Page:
I won't be going into the ARM tools in detail those are for other tutorials. But if you really must know I posted some resources here: GDB SWD Tutorial

The key to making this all work is OpenOCD. Unfortunately binaries distributed with Ubuntu and other Linux distributions are lacking. Therefore we must compile our own. Just like the good ol' days on your parents' computer with your Slackware distribution.

The Zylin distribution of OpenOCD seems to be well maintained but does not post binaries.
First step, clone the repo:

$ git clone http://openocd.zylin.com/openocd

Next, bootstrap the environment. This will find unmet dependencies that need to be installed. I'll leave that to you.

$ cd openocd
$ ./bootstrap 
+ aclocal
+ libtoolize --automake --copy
+ autoconf
+ autoheader
+ automake --gnu --add-missing --copy
Makefile.am:46: warning: wildcard $(srcdir: non-POSIX variable name
Makefile.am:46: (probably a GNU make extension)
Setting up submodules
Generating build system...
Bootstrap complete. Quick build instructions:
./configure ....

   

Now the important part, configuring the build.

$ ./configure \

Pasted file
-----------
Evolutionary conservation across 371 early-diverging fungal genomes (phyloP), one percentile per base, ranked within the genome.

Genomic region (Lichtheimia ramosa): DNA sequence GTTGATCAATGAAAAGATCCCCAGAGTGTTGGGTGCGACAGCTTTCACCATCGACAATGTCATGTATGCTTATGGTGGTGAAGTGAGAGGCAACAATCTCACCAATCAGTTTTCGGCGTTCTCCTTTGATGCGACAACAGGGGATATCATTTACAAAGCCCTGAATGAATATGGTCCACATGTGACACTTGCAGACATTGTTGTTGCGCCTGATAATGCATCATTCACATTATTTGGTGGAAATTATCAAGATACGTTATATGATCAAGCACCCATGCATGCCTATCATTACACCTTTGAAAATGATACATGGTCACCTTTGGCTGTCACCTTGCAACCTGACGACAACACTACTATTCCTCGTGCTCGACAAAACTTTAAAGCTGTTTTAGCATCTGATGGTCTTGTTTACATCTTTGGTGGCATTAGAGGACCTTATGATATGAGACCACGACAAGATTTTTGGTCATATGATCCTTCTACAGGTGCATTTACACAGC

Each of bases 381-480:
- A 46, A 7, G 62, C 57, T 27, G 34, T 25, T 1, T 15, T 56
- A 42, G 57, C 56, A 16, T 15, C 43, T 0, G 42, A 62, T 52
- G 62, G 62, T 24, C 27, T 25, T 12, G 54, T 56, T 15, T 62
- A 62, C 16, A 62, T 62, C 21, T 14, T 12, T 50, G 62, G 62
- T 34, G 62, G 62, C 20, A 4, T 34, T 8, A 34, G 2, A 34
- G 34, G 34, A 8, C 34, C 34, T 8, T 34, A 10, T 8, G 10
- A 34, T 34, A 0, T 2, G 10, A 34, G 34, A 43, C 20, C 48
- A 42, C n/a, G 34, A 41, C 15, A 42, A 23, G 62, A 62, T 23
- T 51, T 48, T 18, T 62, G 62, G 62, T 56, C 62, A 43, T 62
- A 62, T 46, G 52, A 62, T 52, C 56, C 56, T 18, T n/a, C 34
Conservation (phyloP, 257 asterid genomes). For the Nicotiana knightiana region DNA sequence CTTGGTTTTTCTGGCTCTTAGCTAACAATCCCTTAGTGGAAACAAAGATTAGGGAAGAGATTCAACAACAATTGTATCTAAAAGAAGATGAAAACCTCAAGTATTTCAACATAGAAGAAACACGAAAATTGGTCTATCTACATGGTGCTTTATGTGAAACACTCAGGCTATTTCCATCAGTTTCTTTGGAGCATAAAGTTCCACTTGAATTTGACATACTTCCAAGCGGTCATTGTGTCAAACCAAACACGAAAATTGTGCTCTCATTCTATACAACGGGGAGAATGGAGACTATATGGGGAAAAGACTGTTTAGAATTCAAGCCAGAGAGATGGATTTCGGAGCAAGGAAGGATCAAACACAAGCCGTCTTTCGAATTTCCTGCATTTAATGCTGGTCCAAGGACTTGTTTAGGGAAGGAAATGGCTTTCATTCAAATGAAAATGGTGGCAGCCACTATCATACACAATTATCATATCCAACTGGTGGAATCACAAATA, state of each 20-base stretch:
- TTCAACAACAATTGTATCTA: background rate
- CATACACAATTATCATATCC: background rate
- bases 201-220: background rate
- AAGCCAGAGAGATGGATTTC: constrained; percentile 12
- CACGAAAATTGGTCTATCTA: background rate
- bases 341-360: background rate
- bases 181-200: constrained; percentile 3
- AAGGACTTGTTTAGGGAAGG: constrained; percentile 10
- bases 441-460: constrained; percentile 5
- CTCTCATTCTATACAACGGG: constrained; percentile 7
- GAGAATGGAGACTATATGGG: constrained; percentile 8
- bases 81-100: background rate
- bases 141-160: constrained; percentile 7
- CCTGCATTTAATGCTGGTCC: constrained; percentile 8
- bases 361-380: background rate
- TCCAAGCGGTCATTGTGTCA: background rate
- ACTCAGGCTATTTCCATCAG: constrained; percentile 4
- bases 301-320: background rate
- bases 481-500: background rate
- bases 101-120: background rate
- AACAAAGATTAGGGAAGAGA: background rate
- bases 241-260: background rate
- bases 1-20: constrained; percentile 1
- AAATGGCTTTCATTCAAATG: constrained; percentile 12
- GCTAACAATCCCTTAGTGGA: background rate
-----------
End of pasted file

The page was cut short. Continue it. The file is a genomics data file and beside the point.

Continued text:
--enable-aice \
    --enable-amtjtagaccel \
    --enable-armjtagew \
    --enable-cmsis-dap \
    --enable-dummy \
    --enable-ftdi \
    --enable-gw16012 \
    --enable-jlink \
    --enable-jtag_vpi \
    --enable-opendous \
    --enable-openjtag_ftdi \
    --enable-osbdm \
    --enable-legacy-ft2232_libftdi \
    --enable-parport \
    --disable-parport-ppdev \
    --enable-parport-giveio \
    --enable-presto_libftdi \
    --enable-remote-bitbang \
    --enable-rlink \
    --enable-stlink \
    --enable-ti-icdi \
    --enable-ulink \
    --enable-usb-blaster-2 \
    --enable-usb_blaster_libftdi \
    --enable-usbprog \
    --enable-vsllink

This will enable common interfaces and targets. By default OpenOCD does not compile with support for NRF52 or FTDI. Note you may have dependencies issues to resolve before continuing.

Finally build OpenOCD. Install is optional.

$ make
$ sudo make install

 By default binaries are placed in openocd/src while interface and target scripts are in openocd/tcl. If you opted to install OpenOCD the binary ends up in /usr/local/bin/openocd and the interface and target scripts will go into /usr/local/share/openocd/scripts.